Grieving is a rough experience for everybody, no matter what age. Teens, in particular, seem to process grief in their own way and respond better to adults who empathize with them and offer them company along the way.
We have to understand that teens are already dealing with a lot of emotional development at this stage in their life, and grief, like any unexpected occurrence, will have us reeling from it. Imagine losing someone in your family, like your parents or siblings? How about your peers?
The only way that we as adults can help them grieve is through our steady presence and understanding. Here are some gentle yet meaningful ways you can help your teen grieve.
1. Let Them Know It’s Normal
Grieving, of course, is a natural response to death. Something that happens so suddenly might have you losing control of your emotions, thoughts, or physical feelings. Losing this sense of control may have teens feeling overwhelmed and frightened, and all alone to deal with it.
It helps to let them know that grieving is natural so that they don’t feel out of control and afraid. Reach out to them and let them feel all of their emotions. The more they resist, the harder it is to process.
In these simple ways, you can help your teen in their grieving process.
2. Allow Them to Grieve in Their Own Ways
There is no blueprint of which to grieve. Every person grieves in their own way, and teenagers are no different. There is no inherently right or wrong way to grieve, so don’t be too surprised if your teen acts differently. Some teens grieve through sadness and crying, while others find coping mechanisms in humor and laughter.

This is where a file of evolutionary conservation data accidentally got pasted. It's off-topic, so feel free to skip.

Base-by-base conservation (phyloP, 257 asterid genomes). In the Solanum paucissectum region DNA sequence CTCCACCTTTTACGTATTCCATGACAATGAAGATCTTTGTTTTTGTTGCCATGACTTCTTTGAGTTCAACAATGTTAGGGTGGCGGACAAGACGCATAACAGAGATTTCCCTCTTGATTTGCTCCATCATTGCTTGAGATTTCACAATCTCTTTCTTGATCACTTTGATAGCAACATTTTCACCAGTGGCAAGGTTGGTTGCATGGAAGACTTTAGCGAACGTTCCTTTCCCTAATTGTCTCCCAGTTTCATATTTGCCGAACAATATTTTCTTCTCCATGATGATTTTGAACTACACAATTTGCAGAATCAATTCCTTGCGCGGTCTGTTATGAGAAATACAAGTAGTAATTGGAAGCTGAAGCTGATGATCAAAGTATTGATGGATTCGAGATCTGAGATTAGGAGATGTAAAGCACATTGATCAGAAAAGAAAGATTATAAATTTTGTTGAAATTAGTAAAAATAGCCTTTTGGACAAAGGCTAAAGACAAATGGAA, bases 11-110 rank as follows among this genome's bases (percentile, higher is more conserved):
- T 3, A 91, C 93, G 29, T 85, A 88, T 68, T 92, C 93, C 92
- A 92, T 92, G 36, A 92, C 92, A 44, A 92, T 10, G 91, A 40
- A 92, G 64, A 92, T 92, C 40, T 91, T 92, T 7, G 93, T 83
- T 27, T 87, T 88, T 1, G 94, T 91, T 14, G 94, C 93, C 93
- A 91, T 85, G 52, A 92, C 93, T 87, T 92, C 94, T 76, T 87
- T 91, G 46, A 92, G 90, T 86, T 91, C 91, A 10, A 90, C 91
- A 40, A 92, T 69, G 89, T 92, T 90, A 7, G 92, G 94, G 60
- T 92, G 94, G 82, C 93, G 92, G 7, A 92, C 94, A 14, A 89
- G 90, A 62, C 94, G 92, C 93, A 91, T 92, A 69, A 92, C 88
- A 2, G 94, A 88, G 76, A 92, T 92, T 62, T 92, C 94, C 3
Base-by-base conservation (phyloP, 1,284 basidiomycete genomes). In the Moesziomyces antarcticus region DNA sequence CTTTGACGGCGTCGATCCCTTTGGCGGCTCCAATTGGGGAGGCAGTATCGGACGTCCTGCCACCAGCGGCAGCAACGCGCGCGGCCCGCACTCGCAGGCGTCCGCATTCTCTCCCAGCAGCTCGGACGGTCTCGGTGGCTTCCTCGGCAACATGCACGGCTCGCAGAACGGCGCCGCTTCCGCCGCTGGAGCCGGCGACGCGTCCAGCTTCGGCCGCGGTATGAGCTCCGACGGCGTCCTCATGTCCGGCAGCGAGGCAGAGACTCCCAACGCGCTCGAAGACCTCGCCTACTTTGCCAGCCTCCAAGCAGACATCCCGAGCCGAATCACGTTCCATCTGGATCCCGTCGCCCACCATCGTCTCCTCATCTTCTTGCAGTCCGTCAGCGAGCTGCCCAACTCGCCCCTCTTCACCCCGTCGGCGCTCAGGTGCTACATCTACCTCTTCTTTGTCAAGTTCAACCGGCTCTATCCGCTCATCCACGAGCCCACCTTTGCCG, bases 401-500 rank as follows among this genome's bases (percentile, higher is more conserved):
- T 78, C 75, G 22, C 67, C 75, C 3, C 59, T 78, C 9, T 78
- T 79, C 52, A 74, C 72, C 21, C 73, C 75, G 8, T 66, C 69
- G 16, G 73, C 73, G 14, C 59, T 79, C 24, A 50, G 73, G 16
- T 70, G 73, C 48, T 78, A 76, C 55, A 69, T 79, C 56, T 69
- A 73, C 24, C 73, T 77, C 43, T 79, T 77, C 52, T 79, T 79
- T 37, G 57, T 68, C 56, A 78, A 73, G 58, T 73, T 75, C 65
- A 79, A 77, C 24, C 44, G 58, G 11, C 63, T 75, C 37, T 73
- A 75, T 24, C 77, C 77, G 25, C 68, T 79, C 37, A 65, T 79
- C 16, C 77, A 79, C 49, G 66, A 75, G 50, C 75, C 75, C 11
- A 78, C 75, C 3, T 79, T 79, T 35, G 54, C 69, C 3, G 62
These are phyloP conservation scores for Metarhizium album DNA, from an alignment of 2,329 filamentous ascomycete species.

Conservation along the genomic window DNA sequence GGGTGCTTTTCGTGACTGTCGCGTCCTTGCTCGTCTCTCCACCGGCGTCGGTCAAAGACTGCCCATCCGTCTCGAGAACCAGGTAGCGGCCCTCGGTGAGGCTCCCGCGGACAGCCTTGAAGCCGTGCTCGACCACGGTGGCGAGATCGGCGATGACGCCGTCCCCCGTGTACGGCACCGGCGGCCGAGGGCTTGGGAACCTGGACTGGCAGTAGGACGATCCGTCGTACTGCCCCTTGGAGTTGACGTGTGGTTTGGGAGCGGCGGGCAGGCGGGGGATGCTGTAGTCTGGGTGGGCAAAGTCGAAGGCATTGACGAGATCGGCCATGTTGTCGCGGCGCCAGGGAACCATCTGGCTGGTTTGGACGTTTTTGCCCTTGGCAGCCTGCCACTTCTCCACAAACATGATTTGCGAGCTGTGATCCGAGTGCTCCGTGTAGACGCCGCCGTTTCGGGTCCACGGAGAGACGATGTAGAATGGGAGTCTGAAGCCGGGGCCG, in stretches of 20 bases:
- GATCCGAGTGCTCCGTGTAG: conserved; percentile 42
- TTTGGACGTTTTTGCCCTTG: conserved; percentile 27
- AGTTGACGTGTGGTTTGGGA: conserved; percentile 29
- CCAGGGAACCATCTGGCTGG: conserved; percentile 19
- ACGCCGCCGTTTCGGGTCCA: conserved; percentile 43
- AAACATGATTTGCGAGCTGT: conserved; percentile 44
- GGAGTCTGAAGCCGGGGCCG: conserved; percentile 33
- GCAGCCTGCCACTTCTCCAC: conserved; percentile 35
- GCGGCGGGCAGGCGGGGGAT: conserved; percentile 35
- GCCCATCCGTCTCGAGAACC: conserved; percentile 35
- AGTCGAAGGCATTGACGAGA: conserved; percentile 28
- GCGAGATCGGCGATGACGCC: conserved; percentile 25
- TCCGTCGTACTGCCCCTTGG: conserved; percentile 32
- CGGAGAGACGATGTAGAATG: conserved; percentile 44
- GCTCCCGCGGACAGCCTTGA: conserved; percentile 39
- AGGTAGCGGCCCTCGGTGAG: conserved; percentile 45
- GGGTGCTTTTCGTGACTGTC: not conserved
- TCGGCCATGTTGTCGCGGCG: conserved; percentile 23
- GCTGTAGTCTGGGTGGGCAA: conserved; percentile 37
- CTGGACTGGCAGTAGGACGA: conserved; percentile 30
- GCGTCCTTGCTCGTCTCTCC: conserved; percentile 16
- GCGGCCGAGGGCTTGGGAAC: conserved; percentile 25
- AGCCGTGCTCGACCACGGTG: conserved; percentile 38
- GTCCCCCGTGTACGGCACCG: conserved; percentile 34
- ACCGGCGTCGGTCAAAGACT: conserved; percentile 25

Allow your teen to cope with their grief in any way they can. May it be by talking to their friends, journaling, creative projects, or simply by being there to talk to them.
It is important to note that while there is no right or wrong way to grieve, there are still certain patterns of behavior that may be harmful to teens if they continue down this path. This may include alcohol or substance abuse, reckless sexual activity, antisocial behavior, and more.
3. Understand That Death Is Experienced Differently
The way teens grieve will be dependent on their own personalities and their relationship with the deceased. They might grieve differently for a friend, a close relative, a parent, or a sibling. Even the loss of romantic partners will allow for a different sort of grief.
They will not often have the same responses to death. While one teen might prefer to talk about their experiences with the deceased, you might find another teen closed off and hesitant to participate.
If you don’t understand that your teens grieve differently, this might cause misunderstandings and tension in the family. Try to understand where your teens are coming from and keep in mind that even day-to-day responses could change at a moment’s notice.
4. Be a Strong Support System
As the adult in their lives, it is important to appear as a strong anchor that is ready to listen and learn from them. Grief is terrible, and no one should be alone to carry its weight on their shoulders.
Be a shoulder to cry on or lend an ear to your teens, and they will appreciate it.
At the end of the day, grief is an ongoing process. It may never go away, but its intensity may dwindle over time. Nevertheless, without a support system to keep them anchored, teens may fall into wayward acts of grieving. As long as the adults in their life have their best interests in mind, it should make grief easier to carry.
If you know a teen that needs help processing their grief, consult with Eighlimfit. We have the best life coaches to give your teen the right guidance. Having a solid support system is a must for grief. Consult with us today.